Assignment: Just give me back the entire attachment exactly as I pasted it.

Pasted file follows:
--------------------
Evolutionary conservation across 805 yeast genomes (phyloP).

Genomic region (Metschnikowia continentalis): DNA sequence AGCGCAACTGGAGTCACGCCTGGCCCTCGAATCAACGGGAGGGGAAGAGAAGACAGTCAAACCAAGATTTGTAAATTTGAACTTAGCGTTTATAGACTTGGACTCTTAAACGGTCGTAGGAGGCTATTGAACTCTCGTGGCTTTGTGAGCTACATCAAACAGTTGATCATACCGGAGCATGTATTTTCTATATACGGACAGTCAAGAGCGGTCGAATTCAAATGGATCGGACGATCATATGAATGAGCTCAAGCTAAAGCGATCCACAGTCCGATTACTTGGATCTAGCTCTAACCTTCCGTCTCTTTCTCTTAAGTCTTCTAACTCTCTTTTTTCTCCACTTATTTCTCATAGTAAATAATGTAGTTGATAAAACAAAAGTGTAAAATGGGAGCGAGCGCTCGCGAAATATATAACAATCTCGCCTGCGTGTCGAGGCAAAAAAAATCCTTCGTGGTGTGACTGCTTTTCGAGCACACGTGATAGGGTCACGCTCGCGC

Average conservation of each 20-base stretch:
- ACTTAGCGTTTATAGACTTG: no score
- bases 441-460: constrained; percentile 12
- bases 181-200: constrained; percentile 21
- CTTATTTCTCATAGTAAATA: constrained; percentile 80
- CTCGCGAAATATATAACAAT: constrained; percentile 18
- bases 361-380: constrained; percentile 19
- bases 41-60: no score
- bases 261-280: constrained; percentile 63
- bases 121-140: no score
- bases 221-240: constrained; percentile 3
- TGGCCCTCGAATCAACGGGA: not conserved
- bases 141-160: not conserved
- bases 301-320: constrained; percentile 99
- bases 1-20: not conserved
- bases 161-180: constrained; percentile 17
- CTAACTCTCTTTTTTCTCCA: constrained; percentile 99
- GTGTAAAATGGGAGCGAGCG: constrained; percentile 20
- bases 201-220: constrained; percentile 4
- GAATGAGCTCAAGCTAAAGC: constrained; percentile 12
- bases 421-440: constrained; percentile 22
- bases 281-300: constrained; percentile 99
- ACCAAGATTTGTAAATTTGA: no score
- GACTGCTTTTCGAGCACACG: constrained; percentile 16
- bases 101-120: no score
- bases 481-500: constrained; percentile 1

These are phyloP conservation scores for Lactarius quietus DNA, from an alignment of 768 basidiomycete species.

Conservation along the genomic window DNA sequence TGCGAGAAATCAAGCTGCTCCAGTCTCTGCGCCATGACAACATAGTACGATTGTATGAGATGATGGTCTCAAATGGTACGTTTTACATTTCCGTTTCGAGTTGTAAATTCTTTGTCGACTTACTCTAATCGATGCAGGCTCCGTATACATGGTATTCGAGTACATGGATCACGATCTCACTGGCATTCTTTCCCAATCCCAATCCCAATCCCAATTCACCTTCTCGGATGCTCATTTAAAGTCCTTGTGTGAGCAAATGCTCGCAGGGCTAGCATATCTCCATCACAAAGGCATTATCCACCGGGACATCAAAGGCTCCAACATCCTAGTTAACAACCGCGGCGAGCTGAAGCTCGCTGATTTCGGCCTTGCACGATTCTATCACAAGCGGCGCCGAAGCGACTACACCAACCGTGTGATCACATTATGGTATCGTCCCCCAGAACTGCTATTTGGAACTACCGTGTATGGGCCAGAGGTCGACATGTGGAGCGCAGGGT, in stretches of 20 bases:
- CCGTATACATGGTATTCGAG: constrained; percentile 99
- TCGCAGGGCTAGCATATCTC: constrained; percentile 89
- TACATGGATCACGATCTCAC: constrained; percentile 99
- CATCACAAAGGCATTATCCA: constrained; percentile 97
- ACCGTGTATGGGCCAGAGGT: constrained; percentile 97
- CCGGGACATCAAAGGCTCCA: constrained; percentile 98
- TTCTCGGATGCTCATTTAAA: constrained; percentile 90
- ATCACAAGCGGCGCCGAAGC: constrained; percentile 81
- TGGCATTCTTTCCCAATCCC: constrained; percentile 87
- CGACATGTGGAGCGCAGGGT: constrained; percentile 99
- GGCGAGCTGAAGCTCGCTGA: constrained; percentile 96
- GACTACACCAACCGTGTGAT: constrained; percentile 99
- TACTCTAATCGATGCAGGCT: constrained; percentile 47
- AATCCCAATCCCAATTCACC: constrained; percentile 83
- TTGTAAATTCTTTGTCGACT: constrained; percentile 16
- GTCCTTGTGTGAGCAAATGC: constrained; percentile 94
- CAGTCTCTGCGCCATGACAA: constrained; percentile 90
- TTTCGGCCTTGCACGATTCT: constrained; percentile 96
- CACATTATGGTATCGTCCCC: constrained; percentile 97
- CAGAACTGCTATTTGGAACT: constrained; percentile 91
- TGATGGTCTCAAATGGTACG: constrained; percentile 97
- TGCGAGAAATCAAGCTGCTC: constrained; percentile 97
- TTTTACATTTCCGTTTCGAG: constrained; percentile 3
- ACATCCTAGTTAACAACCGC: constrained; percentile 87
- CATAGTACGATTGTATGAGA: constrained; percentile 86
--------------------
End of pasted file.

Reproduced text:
Evolutionary conservation across 805 yeast genomes (phyloP).

Genomic region (Metschnikowia continentalis): DNA sequence AGCGCAACTGGAGTCACGCCTGGCCCTCGAATCAACGGGAGGGGAAGAGAAGACAGTCAAACCAAGATTTGTAAATTTGAACTTAGCGTTTATAGACTTGGACTCTTAAACGGTCGTAGGAGGCTATTGAACTCTCGTGGCTTTGTGAGCTACATCAAACAGTTGATCATACCGGAGCATGTATTTTCTATATACGGACAGTCAAGAGCGGTCGAATTCAAATGGATCGGACGATCATATGAATGAGCTCAAGCTAAAGCGATCCACAGTCCGATTACTTGGATCTAGCTCTAACCTTCCGTCTCTTTCTCTTAAGTCTTCTAACTCTCTTTTTTCTCCACTTATTTCTCATAGTAAATAATGTAGTTGATAAAACAAAAGTGTAAAATGGGAGCGAGCGCTCGCGAAATATATAACAATCTCGCCTGCGTGTCGAGGCAAAAAAAATCCTTCGTGGTGTGACTGCTTTTCGAGCACACGTGATAGGGTCACGCTCGCGC

Average conservation of each 20-base stretch:
- ACTTAGCGTTTATAGACTTG: no score
- bases 441-460: constrained; percentile 12
- bases 181-200: constrained; percentile 21
- CTTATTTCTCATAGTAAATA: constrained; percentile 80
- CTCGCGAAATATATAACAAT: constrained; percentile 18
- bases 361-380: constrained; percentile 19
- bases 41-60: no score
- bases 261-280: constrained; percentile 63
- bases 121-140: no score
- bases 221-240: constrained; percentile 3
- TGGCCCTCGAATCAACGGGA: not conserved
- bases 141-160: not conserved
- bases 301-320: constrained; percentile 99
- bases 1-20: not conserved
- bases 161-180: constrained; percentile 17
- CTAACTCTCTTTTTTCTCCA: constrained; percentile 99
- GTGTAAAATGGGAGCGAGCG: constrained; percentile 20
- bases 201-220: constrained; percentile 4
- GAATGAGCTCAAGCTAAAGC: constrained; percentile 12
- bases 421-440: constrained; percentile 22
- bases 281-300: constrained; percentile 99
- ACCAAGATTTGTAAATTTGA: no score
- GACTGCTTTTCGAGCACACG: constrained; percentile 16
- bases 101-120: no score
- bases 481-500: constrained; percentile 1

These are phyloP conservation scores for Lactarius quietus DNA, from an alignment of 768 basidiomycete species.

Conservation along the genomic window DNA sequence TGCGAGAAATCAAGCTGCTCCAGTCTCTGCGCCATGACAACATAGTACGATTGTATGAGATGATGGTCTCAAATGGTACGTTTTACATTTCCGTTTCGAGTTGTAAATTCTTTGTCGACTTACTCTAATCGATGCAGGCTCCGTATACATGGTATTCGAGTACATGGATCACGATCTCACTGGCATTCTTTCCCAATCCCAATCCCAATCCCAATTCACCTTCTCGGATGCTCATTTAAAGTCCTTGTGTGAGCAAATGCTCGCAGGGCTAGCATATCTCCATCACAAAGGCATTATCCACCGGGACATCAAAGGCTCCAACATCCTAGTTAACAACCGCGGCGAGCTGAAGCTCGCTGATTTCGGCCTTGCACGATTCTATCACAAGCGGCGCCGAAGCGACTACACCAACCGTGTGATCACATTATGGTATCGTCCCCCAGAACTGCTATTTGGAACTACCGTGTATGGGCCAGAGGTCGACATGTGGAGCGCAGGGT, in stretches of 20 bases:
- CCGTATACATGGTATTCGAG: constrained; percentile 99
- TCGCAGGGCTAGCATATCTC: constrained; percentile 89
- TACATGGATCACGATCTCAC: constrained; percentile 99
- CATCACAAAGGCATTATCCA: constrained; percentile 97
- ACCGTGTATGGGCCAGAGGT: constrained; percentile 97
- CCGGGACATCAAAGGCTCCA: constrained; percentile 98
- TTCTCGGATGCTCATTTAAA: constrained; percentile 90
- ATCACAAGCGGCGCCGAAGC: constrained; percentile 81
- TGGCATTCTTTCCCAATCCC: constrained; percentile 87
- CGACATGTGGAGCGCAGGGT: constrained; percentile 99
- GGCGAGCTGAAGCTCGCTGA: constrained; percentile 96
- GACTACACCAACCGTGTGAT: constrained; percentile 99
- TACTCTAATCGATGCAGGCT: constrained; percentile 47
- AATCCCAATCCCAATTCACC: constrained; percentile 83
- TTGTAAATTCTTTGTCGACT: constrained; percentile 16
- GTCCTTGTGTGAGCAAATGC: constrained; percentile 94
- CAGTCTCTGCGCCATGACAA: constrained; percentile 90
- TTTCGGCCTTGCACGATTCT: constrained; percentile 96
- CACATTATGGTATCGTCCCC: constrained; percentile 97
- CAGAACTGCTATTTGGAACT: constrained; percentile 91
- TGATGGTCTCAAATGGTACG: constrained; percentile 97
- TGCGAGAAATCAAGCTGCTC: constrained; percentile 97
- TTTTACATTTCCGTTTCGAG: constrained; percentile 3
- ACATCCTAGTTAACAACCGC: constrained; percentile 87
- CATAGTACGATTGTATGAGA: constrained; percentile 86